News of the Week: Fall TV, Charles Schulz’s Peanuts Turns 70, and Behold the Power of Cheese

In the news for the week ending October 2, 2020, are weird TV schedules, harmless time travel, needlessly complex machines, dessert cheese, and more.

Charlie Brown and Snoopy

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2020 (Tele)Vision

The pandemic has disrupted so many things in our lives: work, school, money, what we eat, professional sports, time, space, dreams, and even what we have to wear when we leave the house. Something else is radically different too: the new TV season.

Many of the shows that were supposed to debut last month and this month — both returning shows and brand new ones — have been postponed because the shows had to stop production when the pandemic hit earlier this year. Some networks are repurposing some of the shows they already have on their streaming services. For example, Star Trek: Discovery is airing on CBS, which will give fans who don’t have CBS All Access a chance to see it.

Some shows have worked around the quarantine and social distancing rules. Talk shows are back, with some hosts still working from home and some actually making it into the studio (though without an audience). Soaps are back, with proper safety precautions. I was watching The Young and the Restless the other day — purely for column research purposes — and all the characters have to stay six feet away from each other. This means that love scenes are out for the time being, though they can smile and flirt with each other from a proper distance. It is a bit surreal, though, because once you notice that characters are always far away from each other it becomes impossible not to notice.

Game shows like Wheel of Fortune and Jeopardy! have returned with safety measures in place. Last week, Jeopardy! host Alex Trebek remarked that he actually likes how the three contestants are more spaced out. Over at Wheel, Pat Sajak has already made several jokes about the new white handheld covers the contestants have to use while spinning the wheel. I’d like to add that in one way the show is better: Pat doesn’t have to walk over and stand between the contestants after each round. That was always awkward.

It’s the sitcoms and dramas that are affected most. Animated shows like The Simpsons and Family Guy started their new seasons this week, because cartoon characters don’t have to stay six feet away from each other (though if one of those shows did an episode with social distancing it might be kind of funny).

But because we live in a world of broadcast TV, cable, and streaming, there are 900 channels and 30,000 shows to choose from. There’s bound to be new prime time shows too. Trust me, we will not be starving for “content.” You might have to wait a while for your favorite show to come back, but there’s plenty to watch. The Wrap has a schedule of when all the shows premiere that you might want to bookmark as they’re constantly updating it. Entertainment Weekly also has a guide that looks a little more in-depth. This might be a good time to watch something you never considered watching before.

The new season of NBC’s Saturday Night Live starts tomorrow with Chris Rock as host, and yes, it will be “live from New York.” And Monday we’ll see the series premiere of Gloop World on Quibi. I don’t understand that sentence either.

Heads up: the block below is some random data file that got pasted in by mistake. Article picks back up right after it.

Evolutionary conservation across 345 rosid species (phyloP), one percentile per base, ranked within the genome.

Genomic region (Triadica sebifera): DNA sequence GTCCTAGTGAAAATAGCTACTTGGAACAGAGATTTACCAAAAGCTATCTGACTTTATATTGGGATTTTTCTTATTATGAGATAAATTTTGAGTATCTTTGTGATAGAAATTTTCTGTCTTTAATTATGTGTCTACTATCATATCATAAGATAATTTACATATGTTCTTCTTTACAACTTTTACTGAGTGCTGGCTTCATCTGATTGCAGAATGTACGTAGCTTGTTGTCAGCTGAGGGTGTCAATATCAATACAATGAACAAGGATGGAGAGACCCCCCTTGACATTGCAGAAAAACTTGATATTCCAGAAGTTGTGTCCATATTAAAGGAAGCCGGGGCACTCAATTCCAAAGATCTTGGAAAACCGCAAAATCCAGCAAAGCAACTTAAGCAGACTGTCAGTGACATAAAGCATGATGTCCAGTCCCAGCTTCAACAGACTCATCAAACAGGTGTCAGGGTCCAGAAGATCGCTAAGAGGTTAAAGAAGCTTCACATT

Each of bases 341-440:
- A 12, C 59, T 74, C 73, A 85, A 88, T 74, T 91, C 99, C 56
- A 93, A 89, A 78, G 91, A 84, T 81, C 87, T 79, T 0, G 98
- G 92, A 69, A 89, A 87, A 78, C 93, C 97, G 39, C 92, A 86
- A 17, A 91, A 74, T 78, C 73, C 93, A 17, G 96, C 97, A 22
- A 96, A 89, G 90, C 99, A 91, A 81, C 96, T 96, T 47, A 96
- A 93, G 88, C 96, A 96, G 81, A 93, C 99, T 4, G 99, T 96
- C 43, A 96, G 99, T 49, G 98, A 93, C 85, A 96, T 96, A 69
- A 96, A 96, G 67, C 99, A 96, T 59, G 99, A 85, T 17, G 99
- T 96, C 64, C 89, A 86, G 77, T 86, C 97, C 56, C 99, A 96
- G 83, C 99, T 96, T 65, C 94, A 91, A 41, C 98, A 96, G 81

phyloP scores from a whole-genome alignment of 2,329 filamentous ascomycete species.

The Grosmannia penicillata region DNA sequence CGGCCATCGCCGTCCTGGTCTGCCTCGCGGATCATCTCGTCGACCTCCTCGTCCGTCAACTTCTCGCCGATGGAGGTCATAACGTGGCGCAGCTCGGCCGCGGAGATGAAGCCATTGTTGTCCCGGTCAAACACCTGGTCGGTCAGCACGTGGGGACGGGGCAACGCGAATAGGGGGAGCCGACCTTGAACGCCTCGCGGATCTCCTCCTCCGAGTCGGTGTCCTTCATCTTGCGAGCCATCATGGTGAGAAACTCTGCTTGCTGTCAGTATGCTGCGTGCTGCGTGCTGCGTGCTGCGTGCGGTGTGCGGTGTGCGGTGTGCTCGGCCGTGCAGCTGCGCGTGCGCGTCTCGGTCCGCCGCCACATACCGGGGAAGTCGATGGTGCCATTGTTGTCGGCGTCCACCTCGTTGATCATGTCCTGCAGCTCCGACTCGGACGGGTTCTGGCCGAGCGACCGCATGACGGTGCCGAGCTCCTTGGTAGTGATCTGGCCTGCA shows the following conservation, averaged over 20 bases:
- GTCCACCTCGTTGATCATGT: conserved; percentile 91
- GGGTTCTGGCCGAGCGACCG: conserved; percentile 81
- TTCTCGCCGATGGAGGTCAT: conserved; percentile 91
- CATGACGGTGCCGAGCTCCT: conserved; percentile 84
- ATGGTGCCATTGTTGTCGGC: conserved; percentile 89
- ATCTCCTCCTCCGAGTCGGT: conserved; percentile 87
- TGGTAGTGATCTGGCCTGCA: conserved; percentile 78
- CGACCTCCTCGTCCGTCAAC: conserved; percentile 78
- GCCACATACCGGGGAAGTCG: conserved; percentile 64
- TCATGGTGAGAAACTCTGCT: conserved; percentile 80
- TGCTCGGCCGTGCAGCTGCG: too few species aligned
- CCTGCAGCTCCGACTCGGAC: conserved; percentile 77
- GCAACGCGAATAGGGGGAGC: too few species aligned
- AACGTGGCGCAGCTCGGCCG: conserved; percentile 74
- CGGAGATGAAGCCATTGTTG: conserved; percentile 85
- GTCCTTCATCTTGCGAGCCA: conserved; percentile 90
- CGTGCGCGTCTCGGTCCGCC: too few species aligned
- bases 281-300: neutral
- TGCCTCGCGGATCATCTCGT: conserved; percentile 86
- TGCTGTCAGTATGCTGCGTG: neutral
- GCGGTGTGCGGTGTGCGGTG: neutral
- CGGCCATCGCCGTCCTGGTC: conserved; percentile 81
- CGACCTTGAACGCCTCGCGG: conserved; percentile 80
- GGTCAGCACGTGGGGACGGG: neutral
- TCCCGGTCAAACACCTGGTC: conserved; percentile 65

D.C. Is Out of Phone Numbers

I remember when our area code of 617 was changed to 508 here in Massachusetts, back in the ’80s. I actually got a little sad, as if a part of my childhood had gone away forever. So I can imagine how the people of Washington, D.C., feel as the famous 202 area code — one of the original area codes used in the U.S. — will no longer be used for new phone numbers. Those people will get 771. If you already have a 202 number, nothing will change, except now you’ll have to dial more numbers when calling a local number.

You can tell how old I am because I just used the word dial.

Wanna Get Away?

For those who want to escape 2020, I have good news: time travel is possible!

That’s the finding of researchers at the University of Queensland, who say that going back or forward in time can actually be accomplished without the many paradoxes we see in various movies and TV shows.

I know the researchers say that you can’t change the past, but if I had a time machine, I’d at least try to stop social media from being invented.

The Rube Goldberg Contest Winners

Rube Goldberg was a cartoonist famous for his drawings showing overly complicated devices that do simple things. CBS Sunday Morning looks at an annual contest that brings his devices into the real world.

For the record, I hated that Mouse Trap game because I could never get mine to work.

Uploaded to YouTube by CBS Sunday Morning

Headline of the Week

“All Shook Up! Face of Elvis Appears in Giant Wave as 65 mph Winds Hammer East Coast”

RIP Helen Reddy, Mac Davis, Harold Evans, W.S. “Fluke” Holland, Roy Head, Lillian Brown, and Betty Bushman

Helen Reddy was a Grammy-winning singer who had many hit songs, including “I Am Woman,” “I Don’t Know How to Love Him,” “Delta Dawn,” “Angie Baby,” “You and Me Against the World,” “Ain’t No Way to Treat a Lady,” and “Leave Me Alone.” She died Tuesday at the age of 78.

Mac Davis was also a big singer in the ’70s, with songs like “Baby, Don’t Get Hooked On Me” and “I Believe in Music.” He also wrote songs that Elvis Presley sang (“A Little Less Conversation” and “In the Ghetto”), acted in movies and on the stage, and hosted his own variety show on NBC. He died Tuesday at the age of 78.

Harold Evans was a veteran journalist who served as editor for various publications, from Britain’s Sunday Times and Times of London to America’s Condé Nast Traveler. He was also an executive at many magazines (including The Atlantic and U.S. News and World Report), was the head of Random House, taught, and wrote several books. He died last week at the age of 92.